Twenty-Eighth Sunday in Ordinary Time (José Antonio Pagola)

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Jesus knew very well how the rural folks of Galilee enjoyed themselves at the weddings that were celebrated in the villages.  Without a doubt, he himself took part in more than one.  What experience could have been more joyful for those people than to be invited to a wedding and to be able to sit down with their neighbors to share a wedding feast together?

This remembrance from Jesus’ childhood helped him at some point to communicate his experience of God in a new and surprising way.  According to Jesus, God is preparing a final banquet for all of his children, for he wants to see everyone seated at his side, enjoying forever a life of perfect happiness.

We can say that Jesus understood his whole life as a great invitation to a final party in God’s name.  That is why Jesus does not impose anything by force, he does not pressure anyone.  He announces God’s Good News, he awakens confidence in the Father, he lights up hope in their hearts.  His invitation should reach everyone.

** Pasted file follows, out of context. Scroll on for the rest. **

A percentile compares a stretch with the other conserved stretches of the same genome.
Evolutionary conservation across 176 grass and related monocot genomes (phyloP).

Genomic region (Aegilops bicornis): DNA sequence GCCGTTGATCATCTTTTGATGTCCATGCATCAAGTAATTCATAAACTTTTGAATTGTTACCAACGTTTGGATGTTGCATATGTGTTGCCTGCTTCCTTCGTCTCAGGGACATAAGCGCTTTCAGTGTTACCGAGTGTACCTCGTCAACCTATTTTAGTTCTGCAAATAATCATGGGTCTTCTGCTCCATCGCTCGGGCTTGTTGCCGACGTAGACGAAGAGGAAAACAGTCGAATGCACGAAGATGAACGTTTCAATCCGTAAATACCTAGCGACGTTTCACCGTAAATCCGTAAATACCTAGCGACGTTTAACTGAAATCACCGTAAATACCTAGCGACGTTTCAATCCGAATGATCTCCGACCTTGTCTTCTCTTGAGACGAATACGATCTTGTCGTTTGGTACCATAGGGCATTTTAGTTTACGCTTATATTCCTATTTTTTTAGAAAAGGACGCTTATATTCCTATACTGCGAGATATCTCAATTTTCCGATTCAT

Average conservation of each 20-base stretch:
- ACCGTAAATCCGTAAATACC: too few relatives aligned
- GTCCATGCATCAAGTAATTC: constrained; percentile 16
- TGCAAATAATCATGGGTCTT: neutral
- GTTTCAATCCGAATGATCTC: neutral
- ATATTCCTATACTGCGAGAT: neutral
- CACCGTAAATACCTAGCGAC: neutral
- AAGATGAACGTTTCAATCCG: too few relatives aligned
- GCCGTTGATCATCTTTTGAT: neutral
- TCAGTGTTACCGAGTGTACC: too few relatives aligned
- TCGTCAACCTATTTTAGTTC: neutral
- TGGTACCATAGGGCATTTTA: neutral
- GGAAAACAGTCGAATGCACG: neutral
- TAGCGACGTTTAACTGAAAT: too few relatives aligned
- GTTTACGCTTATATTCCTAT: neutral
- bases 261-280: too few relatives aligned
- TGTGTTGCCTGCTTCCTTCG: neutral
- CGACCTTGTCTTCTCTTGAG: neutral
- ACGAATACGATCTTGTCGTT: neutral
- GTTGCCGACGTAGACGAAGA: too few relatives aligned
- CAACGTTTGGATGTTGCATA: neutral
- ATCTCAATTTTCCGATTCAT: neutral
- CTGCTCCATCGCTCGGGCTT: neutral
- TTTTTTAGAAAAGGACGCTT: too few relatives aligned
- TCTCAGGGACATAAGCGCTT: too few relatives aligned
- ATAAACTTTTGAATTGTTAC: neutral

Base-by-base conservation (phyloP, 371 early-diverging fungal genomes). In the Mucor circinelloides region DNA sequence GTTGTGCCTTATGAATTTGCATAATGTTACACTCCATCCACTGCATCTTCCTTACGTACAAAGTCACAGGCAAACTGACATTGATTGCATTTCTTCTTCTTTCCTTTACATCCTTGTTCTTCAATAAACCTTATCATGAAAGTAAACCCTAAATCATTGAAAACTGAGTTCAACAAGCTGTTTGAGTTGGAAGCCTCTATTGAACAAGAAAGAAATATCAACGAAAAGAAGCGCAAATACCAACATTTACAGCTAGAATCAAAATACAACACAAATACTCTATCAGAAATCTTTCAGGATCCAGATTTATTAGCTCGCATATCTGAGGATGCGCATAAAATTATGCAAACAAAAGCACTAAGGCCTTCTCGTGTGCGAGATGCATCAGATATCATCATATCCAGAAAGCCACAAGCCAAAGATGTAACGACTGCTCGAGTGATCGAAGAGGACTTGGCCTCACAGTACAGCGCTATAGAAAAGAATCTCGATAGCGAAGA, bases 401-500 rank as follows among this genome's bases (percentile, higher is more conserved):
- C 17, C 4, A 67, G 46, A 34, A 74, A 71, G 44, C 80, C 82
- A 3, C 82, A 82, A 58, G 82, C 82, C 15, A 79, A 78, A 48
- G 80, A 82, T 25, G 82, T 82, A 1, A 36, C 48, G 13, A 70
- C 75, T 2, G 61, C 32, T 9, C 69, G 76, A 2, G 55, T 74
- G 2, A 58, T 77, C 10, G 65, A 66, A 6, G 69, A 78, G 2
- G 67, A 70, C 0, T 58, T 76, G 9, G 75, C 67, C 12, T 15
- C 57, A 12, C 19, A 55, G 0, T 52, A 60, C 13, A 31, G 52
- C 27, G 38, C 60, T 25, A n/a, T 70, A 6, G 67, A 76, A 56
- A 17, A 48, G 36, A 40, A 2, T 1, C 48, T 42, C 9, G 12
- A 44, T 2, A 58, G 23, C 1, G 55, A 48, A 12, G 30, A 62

What has happened to this invitation from God?  Who announces it?  Who is listening to it?  Where in the Church is this final party talked about?  Satisfied with our own well-being, deaf to whatever may not immediately concern us, we seem not to need God any longer.  Will we little by little get used to living without the need to nourish our last hope?

Jesus is realistic.  He knows that God’s invitation can be rejected.  In the parable of “those invited to the wedding feast” he speaks of the different reactions of those who are invited.  Some reject the invitation knowingly and resoundingly—“they do not want to go.”  Others respond with complete indifference—they pay no attention.”  More important to them are their fields and businesses.

But according to the parable, God does not get discouraged.  Regardless, there will be a final party.  God’s desire is that the banquet hall will be filled with guests.  That is why there is need to go to the “main roads,” where so many people walk aimlessly, living without hope and without a future.  The Church has to keep announcing with faith and joy God’s invitation that is proclaimed in Jesus’ Gospel.

Pope Francis is concerned about preaching that is obsessed “with the disjointed transmission of a multitude of doctrines to be insistently imposed.”  The greater danger, according to him, is that now “it is not the Gospel which is being preached, but certain doctrinal or moral points based on specific ideological options.  The message will run the risk of losing its freshness and will cease to have ‘the fragrance of the Gospel’.”

José Antonio Pagola

October 12, 2014
28 Ordinary Time (A)
Matthew 22, 1-14

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